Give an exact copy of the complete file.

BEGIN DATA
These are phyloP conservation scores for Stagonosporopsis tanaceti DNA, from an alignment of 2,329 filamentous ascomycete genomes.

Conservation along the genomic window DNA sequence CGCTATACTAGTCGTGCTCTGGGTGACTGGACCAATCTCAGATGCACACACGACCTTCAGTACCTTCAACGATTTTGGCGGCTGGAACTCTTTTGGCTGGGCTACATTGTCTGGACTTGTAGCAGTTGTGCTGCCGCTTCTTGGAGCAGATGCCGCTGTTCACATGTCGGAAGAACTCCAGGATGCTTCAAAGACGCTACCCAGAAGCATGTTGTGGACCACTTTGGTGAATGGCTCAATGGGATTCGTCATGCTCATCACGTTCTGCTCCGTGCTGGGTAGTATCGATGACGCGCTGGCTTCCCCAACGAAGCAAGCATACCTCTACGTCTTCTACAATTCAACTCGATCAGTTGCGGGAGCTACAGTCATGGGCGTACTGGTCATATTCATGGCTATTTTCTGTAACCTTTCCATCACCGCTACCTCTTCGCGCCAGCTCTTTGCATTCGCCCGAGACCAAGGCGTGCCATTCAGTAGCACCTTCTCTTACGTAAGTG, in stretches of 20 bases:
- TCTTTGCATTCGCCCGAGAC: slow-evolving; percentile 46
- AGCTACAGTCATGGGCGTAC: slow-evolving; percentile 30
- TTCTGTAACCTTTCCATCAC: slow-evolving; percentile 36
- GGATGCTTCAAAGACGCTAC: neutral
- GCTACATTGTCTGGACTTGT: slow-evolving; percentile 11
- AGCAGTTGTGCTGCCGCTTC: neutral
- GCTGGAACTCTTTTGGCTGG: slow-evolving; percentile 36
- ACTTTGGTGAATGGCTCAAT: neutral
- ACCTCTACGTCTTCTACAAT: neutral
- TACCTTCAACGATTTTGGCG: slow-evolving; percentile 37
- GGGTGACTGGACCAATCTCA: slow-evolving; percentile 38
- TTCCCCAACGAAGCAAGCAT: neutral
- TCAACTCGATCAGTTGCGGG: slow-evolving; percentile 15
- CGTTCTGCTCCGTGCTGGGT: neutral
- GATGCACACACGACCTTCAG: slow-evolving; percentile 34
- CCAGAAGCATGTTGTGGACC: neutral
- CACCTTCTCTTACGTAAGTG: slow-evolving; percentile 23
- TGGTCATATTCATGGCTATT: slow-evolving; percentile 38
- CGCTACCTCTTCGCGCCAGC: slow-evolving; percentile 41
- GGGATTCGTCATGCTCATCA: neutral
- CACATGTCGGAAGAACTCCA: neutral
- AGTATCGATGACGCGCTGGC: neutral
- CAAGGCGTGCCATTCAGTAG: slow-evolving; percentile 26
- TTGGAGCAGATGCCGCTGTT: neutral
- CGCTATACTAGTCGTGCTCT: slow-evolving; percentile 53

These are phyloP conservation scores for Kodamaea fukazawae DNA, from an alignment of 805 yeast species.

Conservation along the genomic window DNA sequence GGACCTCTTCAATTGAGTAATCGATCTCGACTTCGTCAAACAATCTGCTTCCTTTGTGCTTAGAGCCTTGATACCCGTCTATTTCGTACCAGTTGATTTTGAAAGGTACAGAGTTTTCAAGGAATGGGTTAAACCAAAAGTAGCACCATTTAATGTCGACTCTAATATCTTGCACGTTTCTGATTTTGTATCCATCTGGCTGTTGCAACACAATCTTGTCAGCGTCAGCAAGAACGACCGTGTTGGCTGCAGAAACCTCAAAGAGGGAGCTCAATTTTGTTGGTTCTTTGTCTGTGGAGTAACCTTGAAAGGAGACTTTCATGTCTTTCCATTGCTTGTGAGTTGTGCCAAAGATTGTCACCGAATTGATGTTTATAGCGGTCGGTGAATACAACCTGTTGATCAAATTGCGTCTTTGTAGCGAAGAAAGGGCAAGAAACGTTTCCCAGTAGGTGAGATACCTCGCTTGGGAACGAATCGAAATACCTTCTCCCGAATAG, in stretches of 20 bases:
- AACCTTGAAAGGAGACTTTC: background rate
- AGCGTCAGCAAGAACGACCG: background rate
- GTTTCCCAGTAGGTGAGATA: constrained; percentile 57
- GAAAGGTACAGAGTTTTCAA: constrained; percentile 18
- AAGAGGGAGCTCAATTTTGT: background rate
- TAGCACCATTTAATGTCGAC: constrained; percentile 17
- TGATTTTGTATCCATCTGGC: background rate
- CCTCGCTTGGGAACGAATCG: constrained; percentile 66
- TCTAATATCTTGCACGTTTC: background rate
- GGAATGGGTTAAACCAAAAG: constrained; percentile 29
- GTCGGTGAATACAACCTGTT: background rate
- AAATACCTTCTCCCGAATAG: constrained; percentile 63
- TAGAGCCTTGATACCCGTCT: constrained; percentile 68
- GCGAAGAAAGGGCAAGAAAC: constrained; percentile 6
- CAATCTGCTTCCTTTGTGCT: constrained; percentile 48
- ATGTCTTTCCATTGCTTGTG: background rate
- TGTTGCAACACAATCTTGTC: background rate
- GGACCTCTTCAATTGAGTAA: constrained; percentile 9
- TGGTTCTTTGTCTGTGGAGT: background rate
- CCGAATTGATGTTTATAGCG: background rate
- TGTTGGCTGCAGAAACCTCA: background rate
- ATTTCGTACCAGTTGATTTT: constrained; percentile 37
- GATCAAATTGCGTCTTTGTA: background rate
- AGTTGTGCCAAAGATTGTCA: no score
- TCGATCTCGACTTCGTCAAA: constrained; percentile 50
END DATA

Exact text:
These are phyloP conservation scores for Stagonosporopsis tanaceti DNA, from an alignment of 2,329 filamentous ascomycete genomes.

Conservation along the genomic window DNA sequence CGCTATACTAGTCGTGCTCTGGGTGACTGGACCAATCTCAGATGCACACACGACCTTCAGTACCTTCAACGATTTTGGCGGCTGGAACTCTTTTGGCTGGGCTACATTGTCTGGACTTGTAGCAGTTGTGCTGCCGCTTCTTGGAGCAGATGCCGCTGTTCACATGTCGGAAGAACTCCAGGATGCTTCAAAGACGCTACCCAGAAGCATGTTGTGGACCACTTTGGTGAATGGCTCAATGGGATTCGTCATGCTCATCACGTTCTGCTCCGTGCTGGGTAGTATCGATGACGCGCTGGCTTCCCCAACGAAGCAAGCATACCTCTACGTCTTCTACAATTCAACTCGATCAGTTGCGGGAGCTACAGTCATGGGCGTACTGGTCATATTCATGGCTATTTTCTGTAACCTTTCCATCACCGCTACCTCTTCGCGCCAGCTCTTTGCATTCGCCCGAGACCAAGGCGTGCCATTCAGTAGCACCTTCTCTTACGTAAGTG, in stretches of 20 bases:
- TCTTTGCATTCGCCCGAGAC: slow-evolving; percentile 46
- AGCTACAGTCATGGGCGTAC: slow-evolving; percentile 30
- TTCTGTAACCTTTCCATCAC: slow-evolving; percentile 36
- GGATGCTTCAAAGACGCTAC: neutral
- GCTACATTGTCTGGACTTGT: slow-evolving; percentile 11
- AGCAGTTGTGCTGCCGCTTC: neutral
- GCTGGAACTCTTTTGGCTGG: slow-evolving; percentile 36
- ACTTTGGTGAATGGCTCAAT: neutral
- ACCTCTACGTCTTCTACAAT: neutral
- TACCTTCAACGATTTTGGCG: slow-evolving; percentile 37
- GGGTGACTGGACCAATCTCA: slow-evolving; percentile 38
- TTCCCCAACGAAGCAAGCAT: neutral
- TCAACTCGATCAGTTGCGGG: slow-evolving; percentile 15
- CGTTCTGCTCCGTGCTGGGT: neutral
- GATGCACACACGACCTTCAG: slow-evolving; percentile 34
- CCAGAAGCATGTTGTGGACC: neutral
- CACCTTCTCTTACGTAAGTG: slow-evolving; percentile 23
- TGGTCATATTCATGGCTATT: slow-evolving; percentile 38
- CGCTACCTCTTCGCGCCAGC: slow-evolving; percentile 41
- GGGATTCGTCATGCTCATCA: neutral
- CACATGTCGGAAGAACTCCA: neutral
- AGTATCGATGACGCGCTGGC: neutral
- CAAGGCGTGCCATTCAGTAG: slow-evolving; percentile 26
- TTGGAGCAGATGCCGCTGTT: neutral
- CGCTATACTAGTCGTGCTCT: slow-evolving; percentile 53

These are phyloP conservation scores for Kodamaea fukazawae DNA, from an alignment of 805 yeast species.

Conservation along the genomic window DNA sequence GGACCTCTTCAATTGAGTAATCGATCTCGACTTCGTCAAACAATCTGCTTCCTTTGTGCTTAGAGCCTTGATACCCGTCTATTTCGTACCAGTTGATTTTGAAAGGTACAGAGTTTTCAAGGAATGGGTTAAACCAAAAGTAGCACCATTTAATGTCGACTCTAATATCTTGCACGTTTCTGATTTTGTATCCATCTGGCTGTTGCAACACAATCTTGTCAGCGTCAGCAAGAACGACCGTGTTGGCTGCAGAAACCTCAAAGAGGGAGCTCAATTTTGTTGGTTCTTTGTCTGTGGAGTAACCTTGAAAGGAGACTTTCATGTCTTTCCATTGCTTGTGAGTTGTGCCAAAGATTGTCACCGAATTGATGTTTATAGCGGTCGGTGAATACAACCTGTTGATCAAATTGCGTCTTTGTAGCGAAGAAAGGGCAAGAAACGTTTCCCAGTAGGTGAGATACCTCGCTTGGGAACGAATCGAAATACCTTCTCCCGAATAG, in stretches of 20 bases:
- AACCTTGAAAGGAGACTTTC: background rate
- AGCGTCAGCAAGAACGACCG: background rate
- GTTTCCCAGTAGGTGAGATA: constrained; percentile 57
- GAAAGGTACAGAGTTTTCAA: constrained; percentile 18
- AAGAGGGAGCTCAATTTTGT: background rate
- TAGCACCATTTAATGTCGAC: constrained; percentile 17
- TGATTTTGTATCCATCTGGC: background rate
- CCTCGCTTGGGAACGAATCG: constrained; percentile 66
- TCTAATATCTTGCACGTTTC: background rate
- GGAATGGGTTAAACCAAAAG: constrained; percentile 29
- GTCGGTGAATACAACCTGTT: background rate
- AAATACCTTCTCCCGAATAG: constrained; percentile 63
- TAGAGCCTTGATACCCGTCT: constrained; percentile 68
- GCGAAGAAAGGGCAAGAAAC: constrained; percentile 6
- CAATCTGCTTCCTTTGTGCT: constrained; percentile 48
- ATGTCTTTCCATTGCTTGTG: background rate
- TGTTGCAACACAATCTTGTC: background rate
- GGACCTCTTCAATTGAGTAA: constrained; percentile 9
- TGGTTCTTTGTCTGTGGAGT: background rate
- CCGAATTGATGTTTATAGCG: background rate
- TGTTGGCTGCAGAAACCTCA: background rate
- ATTTCGTACCAGTTGATTTT: constrained; percentile 37
- GATCAAATTGCGTCTTTGTA: background rate
- AGTTGTGCCAAAGATTGTCA: no score
- TCGATCTCGACTTCGTCAAA: constrained; percentile 50